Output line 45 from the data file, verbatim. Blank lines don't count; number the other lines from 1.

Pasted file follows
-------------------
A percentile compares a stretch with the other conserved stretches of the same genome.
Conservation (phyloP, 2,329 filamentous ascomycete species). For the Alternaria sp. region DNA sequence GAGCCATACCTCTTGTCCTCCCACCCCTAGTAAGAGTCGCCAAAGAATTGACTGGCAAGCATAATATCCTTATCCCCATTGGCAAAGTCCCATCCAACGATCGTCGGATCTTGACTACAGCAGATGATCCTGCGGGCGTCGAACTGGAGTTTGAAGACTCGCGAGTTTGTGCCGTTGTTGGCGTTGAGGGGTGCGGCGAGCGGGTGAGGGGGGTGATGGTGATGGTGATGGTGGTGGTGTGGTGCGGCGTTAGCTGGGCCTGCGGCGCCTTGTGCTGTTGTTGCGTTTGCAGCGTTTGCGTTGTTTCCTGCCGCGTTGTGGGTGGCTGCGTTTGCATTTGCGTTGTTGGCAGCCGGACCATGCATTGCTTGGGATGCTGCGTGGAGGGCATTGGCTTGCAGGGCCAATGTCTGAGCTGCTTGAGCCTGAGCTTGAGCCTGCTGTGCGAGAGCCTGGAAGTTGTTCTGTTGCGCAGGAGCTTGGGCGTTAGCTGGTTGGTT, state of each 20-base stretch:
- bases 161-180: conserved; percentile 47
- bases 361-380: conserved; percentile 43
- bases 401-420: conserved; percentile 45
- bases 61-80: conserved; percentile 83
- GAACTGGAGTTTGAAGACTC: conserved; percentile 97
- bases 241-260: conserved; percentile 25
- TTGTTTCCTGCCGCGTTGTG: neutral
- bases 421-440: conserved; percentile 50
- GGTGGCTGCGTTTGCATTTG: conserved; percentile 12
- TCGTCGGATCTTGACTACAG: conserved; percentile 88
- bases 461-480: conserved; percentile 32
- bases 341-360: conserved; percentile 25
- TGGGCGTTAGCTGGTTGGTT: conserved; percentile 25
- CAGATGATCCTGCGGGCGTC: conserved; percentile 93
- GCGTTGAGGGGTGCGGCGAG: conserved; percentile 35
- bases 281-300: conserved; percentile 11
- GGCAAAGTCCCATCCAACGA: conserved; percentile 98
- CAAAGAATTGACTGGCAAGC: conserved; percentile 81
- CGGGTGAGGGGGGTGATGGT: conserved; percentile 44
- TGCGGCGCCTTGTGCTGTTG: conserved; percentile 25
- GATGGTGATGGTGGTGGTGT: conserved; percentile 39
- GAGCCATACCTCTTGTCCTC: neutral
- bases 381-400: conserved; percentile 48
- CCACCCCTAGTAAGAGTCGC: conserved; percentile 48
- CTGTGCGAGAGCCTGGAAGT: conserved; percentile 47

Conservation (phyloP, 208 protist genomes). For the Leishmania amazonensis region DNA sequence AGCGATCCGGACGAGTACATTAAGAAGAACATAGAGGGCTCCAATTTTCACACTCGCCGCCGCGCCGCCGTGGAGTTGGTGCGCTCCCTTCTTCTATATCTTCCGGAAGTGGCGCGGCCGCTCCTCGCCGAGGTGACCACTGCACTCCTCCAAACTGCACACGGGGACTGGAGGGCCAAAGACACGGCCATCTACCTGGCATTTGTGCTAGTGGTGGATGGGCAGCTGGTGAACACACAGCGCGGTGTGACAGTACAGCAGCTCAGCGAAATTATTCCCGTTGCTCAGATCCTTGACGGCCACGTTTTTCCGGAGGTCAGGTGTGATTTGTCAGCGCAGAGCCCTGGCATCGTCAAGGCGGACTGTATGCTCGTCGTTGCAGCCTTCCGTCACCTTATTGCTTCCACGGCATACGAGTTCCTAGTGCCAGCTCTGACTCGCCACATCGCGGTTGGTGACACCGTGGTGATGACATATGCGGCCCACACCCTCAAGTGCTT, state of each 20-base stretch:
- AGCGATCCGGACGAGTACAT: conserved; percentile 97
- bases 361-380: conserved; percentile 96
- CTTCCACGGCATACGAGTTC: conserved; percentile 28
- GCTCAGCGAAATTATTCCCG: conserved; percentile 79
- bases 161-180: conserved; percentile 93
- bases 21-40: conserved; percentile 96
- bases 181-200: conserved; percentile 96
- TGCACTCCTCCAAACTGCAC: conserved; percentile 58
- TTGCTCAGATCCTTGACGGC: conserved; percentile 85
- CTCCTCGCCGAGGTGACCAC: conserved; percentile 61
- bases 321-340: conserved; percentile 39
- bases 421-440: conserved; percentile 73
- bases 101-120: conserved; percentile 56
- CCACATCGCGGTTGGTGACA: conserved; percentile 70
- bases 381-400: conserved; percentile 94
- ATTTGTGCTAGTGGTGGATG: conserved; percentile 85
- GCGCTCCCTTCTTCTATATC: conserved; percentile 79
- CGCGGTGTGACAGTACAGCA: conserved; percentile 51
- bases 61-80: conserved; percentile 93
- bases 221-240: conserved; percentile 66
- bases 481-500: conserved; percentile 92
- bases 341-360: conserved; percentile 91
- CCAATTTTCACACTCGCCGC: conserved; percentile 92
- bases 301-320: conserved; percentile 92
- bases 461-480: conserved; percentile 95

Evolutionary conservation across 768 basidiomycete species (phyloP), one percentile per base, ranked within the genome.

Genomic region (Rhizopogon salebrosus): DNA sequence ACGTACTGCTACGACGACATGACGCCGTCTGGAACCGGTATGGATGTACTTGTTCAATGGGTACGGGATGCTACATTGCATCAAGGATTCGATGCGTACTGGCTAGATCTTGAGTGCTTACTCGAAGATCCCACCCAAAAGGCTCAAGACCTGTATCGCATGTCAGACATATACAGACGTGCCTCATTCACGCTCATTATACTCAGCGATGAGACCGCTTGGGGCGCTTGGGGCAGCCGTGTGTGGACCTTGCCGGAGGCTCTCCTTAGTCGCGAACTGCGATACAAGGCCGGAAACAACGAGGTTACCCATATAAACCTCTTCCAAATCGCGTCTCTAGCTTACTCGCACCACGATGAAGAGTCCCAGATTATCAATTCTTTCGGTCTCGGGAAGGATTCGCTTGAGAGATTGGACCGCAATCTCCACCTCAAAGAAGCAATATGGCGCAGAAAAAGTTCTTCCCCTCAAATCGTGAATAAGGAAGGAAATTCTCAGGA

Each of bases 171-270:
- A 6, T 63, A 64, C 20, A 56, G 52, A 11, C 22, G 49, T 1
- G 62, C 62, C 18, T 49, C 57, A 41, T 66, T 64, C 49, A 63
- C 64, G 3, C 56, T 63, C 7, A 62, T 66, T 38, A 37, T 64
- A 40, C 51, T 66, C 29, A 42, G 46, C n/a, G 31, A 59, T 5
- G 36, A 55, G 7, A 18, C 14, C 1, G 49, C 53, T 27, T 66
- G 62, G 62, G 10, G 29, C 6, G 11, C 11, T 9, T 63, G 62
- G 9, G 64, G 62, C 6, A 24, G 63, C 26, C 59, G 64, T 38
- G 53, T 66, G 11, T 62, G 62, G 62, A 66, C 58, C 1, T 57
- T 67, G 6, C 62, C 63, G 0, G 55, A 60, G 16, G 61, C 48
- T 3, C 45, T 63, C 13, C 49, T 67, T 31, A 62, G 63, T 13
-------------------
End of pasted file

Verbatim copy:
- GCGCTCCCTTCTTCTATATC: conserved; percentile 79